As we noted in more detail above, cultural background in Bible study is not optional; we must take the original situation into account to fully understand the Bible. This is at least as true of letters as it is of every other part of the Bible, and maybe more so, because letters explicitly address specific congregations or people facing specific situations. Some passages are difficult to understand because the original audience already knew what was being addressed, and we are not always able to reconstruct it (2 Thess 2:5); in such cases we must learn humility! After all, if Paul was with the Corinthians for eighteen months (Acts 18:11), one might expect him to allude to some issues with them that we know little about (1 Cor 1:16; 3:4-6; 15:29). But even in such cases we can often catch the general point of the passage as a whole, and that is what we need most. Further research into the background usually reveals more details, but there will always be some things we do not know until Jesus returns (1 Cor 13:12).

“A text cannot mean what it never could have meant to its author or his or her readers.”

— Gordon Fee

Writers of biblical letters often followed standards of “rhetoric,” proper speaking and writing conventions of their day. Knowing some of those customs can help us understand the letters better (for instance, why Paul often opens with “grace and peace be with you, from God and Christ,” which links Christ as deity alongside the Father). At the same time, those writers were not simply showing off their writing abilities. They were making points, correcting problems and encouraging Christians in particular situations. Once we understand the situation, we can usually understand how the writer is addressing that situation. These writers applied eternal principles to concrete situations in their own day. To allow for an equivalent impact, we must reapply those principles to the concrete situations of our day, taking into account the differences in culture.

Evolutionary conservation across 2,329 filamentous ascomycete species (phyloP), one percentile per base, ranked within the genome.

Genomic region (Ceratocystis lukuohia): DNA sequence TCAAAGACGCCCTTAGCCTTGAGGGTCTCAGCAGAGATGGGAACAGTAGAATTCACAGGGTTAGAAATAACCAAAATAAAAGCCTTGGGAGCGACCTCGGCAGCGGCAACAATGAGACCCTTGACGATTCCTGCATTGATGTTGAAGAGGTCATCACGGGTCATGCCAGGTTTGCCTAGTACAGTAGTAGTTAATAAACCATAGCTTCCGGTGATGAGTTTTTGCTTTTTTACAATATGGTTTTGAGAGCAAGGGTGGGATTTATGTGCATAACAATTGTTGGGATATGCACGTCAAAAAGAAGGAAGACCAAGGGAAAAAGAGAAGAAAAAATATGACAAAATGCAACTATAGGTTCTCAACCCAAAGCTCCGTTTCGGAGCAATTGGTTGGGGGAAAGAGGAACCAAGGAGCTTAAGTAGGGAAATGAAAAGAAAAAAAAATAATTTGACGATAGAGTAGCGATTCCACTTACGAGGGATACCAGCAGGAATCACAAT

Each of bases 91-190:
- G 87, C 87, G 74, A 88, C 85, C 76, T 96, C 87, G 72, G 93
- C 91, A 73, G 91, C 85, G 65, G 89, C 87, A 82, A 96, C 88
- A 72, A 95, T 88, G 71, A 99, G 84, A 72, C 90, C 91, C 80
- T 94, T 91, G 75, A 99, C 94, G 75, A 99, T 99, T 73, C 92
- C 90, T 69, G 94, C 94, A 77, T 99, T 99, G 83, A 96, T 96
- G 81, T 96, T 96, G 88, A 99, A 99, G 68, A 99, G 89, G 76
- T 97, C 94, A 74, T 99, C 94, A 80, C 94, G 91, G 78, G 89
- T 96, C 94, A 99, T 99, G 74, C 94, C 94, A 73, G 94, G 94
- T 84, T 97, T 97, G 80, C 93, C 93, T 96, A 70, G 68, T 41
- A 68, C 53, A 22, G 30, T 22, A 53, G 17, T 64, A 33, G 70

Those who do not know the Bible should not be allowed to teach it.

When we apply them, we must make sure that we find the appropriate analogies between the situations Paul addresses and our situations today. For example, some interpreters believe that Paul prohibits most women in one congregation from teaching because they were generally uneducated, hence could prove easily misled (1 Tim 2:11-12). In that culture, his command that they should “learn” (2:11; “quietly and submissively” was the appropriate way for all novices to learn) actually liberated women, who normally did not receive direct instruction except by sitting in services. It makes a difference whether or not this is the issue: if not, the appropriate analogy today may be that women should never teach the Bible (though this would leave in question what to do with other texts, like Rom 16:1-2, 7; Phil 4:2-3; Judg 4:4; 1 Cor 11:4-5). If so, the analogy today may be that unlearned people, whether male or female, should not teach the Bible.

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Category: Biblical Studies, Fall 2005

About the Author: Craig S. Keener, Ph.D. (Duke University), is F. M. and Ada Thompson Professor of Biblical Studies at Asbury Theological Seminary in Wilmore, Kentucky. He is author of many books, including Miracles: The Credibility of the New Testament Accounts (Baker Academic, 2011), the bestselling IVP Bible Background Commentary: New Testament, The Historical Jesus of the Gospels, Gift and Giver: The Holy Spirit for Today, and commentaries on Acts, Matthew, John, Romans, 1-2 Corinthians, and Revelation. In addition to having written more than seventy academic articles, several booklets and more than 150 popular-level articles, Craig is is the New Testament editor (and author of most New Testament notes) for the The NIV Cultural Backgrounds Study Bible. He is married to Dr. Médine Moussounga Keener, who is from the Republic of Congo, and together they have worked for ethnic reconciliation in North America and Africa. Craig and Médine wrote Impossible Love: The True Story of an African Civil War, Miracles and Hope against All Odds (Chosen, 2016) to share their story. Twitter: @keener_craig